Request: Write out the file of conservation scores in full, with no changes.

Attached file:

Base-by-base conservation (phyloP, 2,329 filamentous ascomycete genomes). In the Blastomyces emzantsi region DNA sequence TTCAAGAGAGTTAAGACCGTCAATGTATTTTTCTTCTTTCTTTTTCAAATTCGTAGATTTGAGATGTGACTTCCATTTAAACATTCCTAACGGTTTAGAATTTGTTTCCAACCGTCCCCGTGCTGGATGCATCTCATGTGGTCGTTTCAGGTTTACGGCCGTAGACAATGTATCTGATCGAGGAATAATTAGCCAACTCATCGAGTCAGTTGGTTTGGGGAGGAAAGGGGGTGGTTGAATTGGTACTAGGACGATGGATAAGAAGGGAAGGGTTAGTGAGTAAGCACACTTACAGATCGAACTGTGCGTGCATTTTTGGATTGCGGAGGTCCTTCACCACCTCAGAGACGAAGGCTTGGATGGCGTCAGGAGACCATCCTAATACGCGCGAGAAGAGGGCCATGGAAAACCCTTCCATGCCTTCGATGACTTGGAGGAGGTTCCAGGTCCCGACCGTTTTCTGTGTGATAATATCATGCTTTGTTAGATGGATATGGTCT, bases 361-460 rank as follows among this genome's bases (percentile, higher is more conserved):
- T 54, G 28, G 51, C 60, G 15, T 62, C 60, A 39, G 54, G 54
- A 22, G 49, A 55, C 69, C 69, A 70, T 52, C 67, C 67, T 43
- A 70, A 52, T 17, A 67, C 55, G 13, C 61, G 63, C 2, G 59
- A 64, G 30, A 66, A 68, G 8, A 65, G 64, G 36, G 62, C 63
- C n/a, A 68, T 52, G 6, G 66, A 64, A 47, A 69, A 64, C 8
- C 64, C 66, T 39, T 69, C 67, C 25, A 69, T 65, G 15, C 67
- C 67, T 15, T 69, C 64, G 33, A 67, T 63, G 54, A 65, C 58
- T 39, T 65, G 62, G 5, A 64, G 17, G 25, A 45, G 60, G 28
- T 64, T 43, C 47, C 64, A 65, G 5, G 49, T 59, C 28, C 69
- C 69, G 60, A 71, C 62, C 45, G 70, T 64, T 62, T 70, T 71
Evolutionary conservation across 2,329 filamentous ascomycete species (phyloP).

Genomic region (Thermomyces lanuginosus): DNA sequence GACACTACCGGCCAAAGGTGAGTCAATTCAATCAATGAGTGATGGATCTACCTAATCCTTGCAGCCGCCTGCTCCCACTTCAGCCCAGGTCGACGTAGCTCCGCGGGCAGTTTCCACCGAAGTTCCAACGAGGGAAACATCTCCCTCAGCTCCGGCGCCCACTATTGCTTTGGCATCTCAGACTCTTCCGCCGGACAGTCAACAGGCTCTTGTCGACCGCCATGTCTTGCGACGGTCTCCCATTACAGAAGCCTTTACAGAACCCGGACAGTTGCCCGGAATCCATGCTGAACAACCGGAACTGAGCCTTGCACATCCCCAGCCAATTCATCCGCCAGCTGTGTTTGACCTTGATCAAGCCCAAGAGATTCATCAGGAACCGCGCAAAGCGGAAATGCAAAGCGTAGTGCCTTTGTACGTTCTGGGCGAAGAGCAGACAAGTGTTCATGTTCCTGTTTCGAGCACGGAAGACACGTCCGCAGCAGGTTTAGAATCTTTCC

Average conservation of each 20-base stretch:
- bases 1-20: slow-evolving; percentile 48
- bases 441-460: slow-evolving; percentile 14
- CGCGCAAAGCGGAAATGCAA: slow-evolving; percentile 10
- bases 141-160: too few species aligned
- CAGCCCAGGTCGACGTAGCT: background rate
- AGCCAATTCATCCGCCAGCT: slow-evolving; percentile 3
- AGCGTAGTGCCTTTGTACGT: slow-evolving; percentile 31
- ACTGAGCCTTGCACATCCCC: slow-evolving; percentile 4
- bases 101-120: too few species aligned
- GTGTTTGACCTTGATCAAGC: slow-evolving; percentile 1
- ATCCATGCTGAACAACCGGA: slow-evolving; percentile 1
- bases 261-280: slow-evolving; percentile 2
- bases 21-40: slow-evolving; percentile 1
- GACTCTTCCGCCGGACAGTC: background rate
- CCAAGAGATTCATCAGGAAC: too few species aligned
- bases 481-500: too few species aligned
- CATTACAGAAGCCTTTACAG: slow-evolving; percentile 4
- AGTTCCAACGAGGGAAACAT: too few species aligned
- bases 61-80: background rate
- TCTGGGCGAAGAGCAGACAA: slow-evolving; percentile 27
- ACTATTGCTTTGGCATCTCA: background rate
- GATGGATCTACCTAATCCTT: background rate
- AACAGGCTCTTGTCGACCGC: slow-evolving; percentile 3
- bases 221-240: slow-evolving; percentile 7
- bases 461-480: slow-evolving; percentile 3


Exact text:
Base-by-base conservation (phyloP, 2,329 filamentous ascomycete genomes). In the Blastomyces emzantsi region DNA sequence TTCAAGAGAGTTAAGACCGTCAATGTATTTTTCTTCTTTCTTTTTCAAATTCGTAGATTTGAGATGTGACTTCCATTTAAACATTCCTAACGGTTTAGAATTTGTTTCCAACCGTCCCCGTGCTGGATGCATCTCATGTGGTCGTTTCAGGTTTACGGCCGTAGACAATGTATCTGATCGAGGAATAATTAGCCAACTCATCGAGTCAGTTGGTTTGGGGAGGAAAGGGGGTGGTTGAATTGGTACTAGGACGATGGATAAGAAGGGAAGGGTTAGTGAGTAAGCACACTTACAGATCGAACTGTGCGTGCATTTTTGGATTGCGGAGGTCCTTCACCACCTCAGAGACGAAGGCTTGGATGGCGTCAGGAGACCATCCTAATACGCGCGAGAAGAGGGCCATGGAAAACCCTTCCATGCCTTCGATGACTTGGAGGAGGTTCCAGGTCCCGACCGTTTTCTGTGTGATAATATCATGCTTTGTTAGATGGATATGGTCT, bases 361-460 rank as follows among this genome's bases (percentile, higher is more conserved):
- T 54, G 28, G 51, C 60, G 15, T 62, C 60, A 39, G 54, G 54
- A 22, G 49, A 55, C 69, C 69, A 70, T 52, C 67, C 67, T 43
- A 70, A 52, T 17, A 67, C 55, G 13, C 61, G 63, C 2, G 59
- A 64, G 30, A 66, A 68, G 8, A 65, G 64, G 36, G 62, C 63
- C n/a, A 68, T 52, G 6, G 66, A 64, A 47, A 69, A 64, C 8
- C 64, C 66, T 39, T 69, C 67, C 25, A 69, T 65, G 15, C 67
- C 67, T 15, T 69, C 64, G 33, A 67, T 63, G 54, A 65, C 58
- T 39, T 65, G 62, G 5, A 64, G 17, G 25, A 45, G 60, G 28
- T 64, T 43, C 47, C 64, A 65, G 5, G 49, T 59, C 28, C 69
- C 69, G 60, A 71, C 62, C 45, G 70, T 64, T 62, T 70, T 71
Evolutionary conservation across 2,329 filamentous ascomycete species (phyloP).

Genomic region (Thermomyces lanuginosus): DNA sequence GACACTACCGGCCAAAGGTGAGTCAATTCAATCAATGAGTGATGGATCTACCTAATCCTTGCAGCCGCCTGCTCCCACTTCAGCCCAGGTCGACGTAGCTCCGCGGGCAGTTTCCACCGAAGTTCCAACGAGGGAAACATCTCCCTCAGCTCCGGCGCCCACTATTGCTTTGGCATCTCAGACTCTTCCGCCGGACAGTCAACAGGCTCTTGTCGACCGCCATGTCTTGCGACGGTCTCCCATTACAGAAGCCTTTACAGAACCCGGACAGTTGCCCGGAATCCATGCTGAACAACCGGAACTGAGCCTTGCACATCCCCAGCCAATTCATCCGCCAGCTGTGTTTGACCTTGATCAAGCCCAAGAGATTCATCAGGAACCGCGCAAAGCGGAAATGCAAAGCGTAGTGCCTTTGTACGTTCTGGGCGAAGAGCAGACAAGTGTTCATGTTCCTGTTTCGAGCACGGAAGACACGTCCGCAGCAGGTTTAGAATCTTTCC

Average conservation of each 20-base stretch:
- bases 1-20: slow-evolving; percentile 48
- bases 441-460: slow-evolving; percentile 14
- CGCGCAAAGCGGAAATGCAA: slow-evolving; percentile 10
- bases 141-160: too few species aligned
- CAGCCCAGGTCGACGTAGCT: background rate
- AGCCAATTCATCCGCCAGCT: slow-evolving; percentile 3
- AGCGTAGTGCCTTTGTACGT: slow-evolving; percentile 31
- ACTGAGCCTTGCACATCCCC: slow-evolving; percentile 4
- bases 101-120: too few species aligned
- GTGTTTGACCTTGATCAAGC: slow-evolving; percentile 1
- ATCCATGCTGAACAACCGGA: slow-evolving; percentile 1
- bases 261-280: slow-evolving; percentile 2
- bases 21-40: slow-evolving; percentile 1
- GACTCTTCCGCCGGACAGTC: background rate
- CCAAGAGATTCATCAGGAAC: too few species aligned
- bases 481-500: too few species aligned
- CATTACAGAAGCCTTTACAG: slow-evolving; percentile 4
- AGTTCCAACGAGGGAAACAT: too few species aligned
- bases 61-80: background rate
- TCTGGGCGAAGAGCAGACAA: slow-evolving; percentile 27
- ACTATTGCTTTGGCATCTCA: background rate
- GATGGATCTACCTAATCCTT: background rate
- AACAGGCTCTTGTCGACCGC: slow-evolving; percentile 3
- bases 221-240: slow-evolving; percentile 7
- bases 461-480: slow-evolving; percentile 3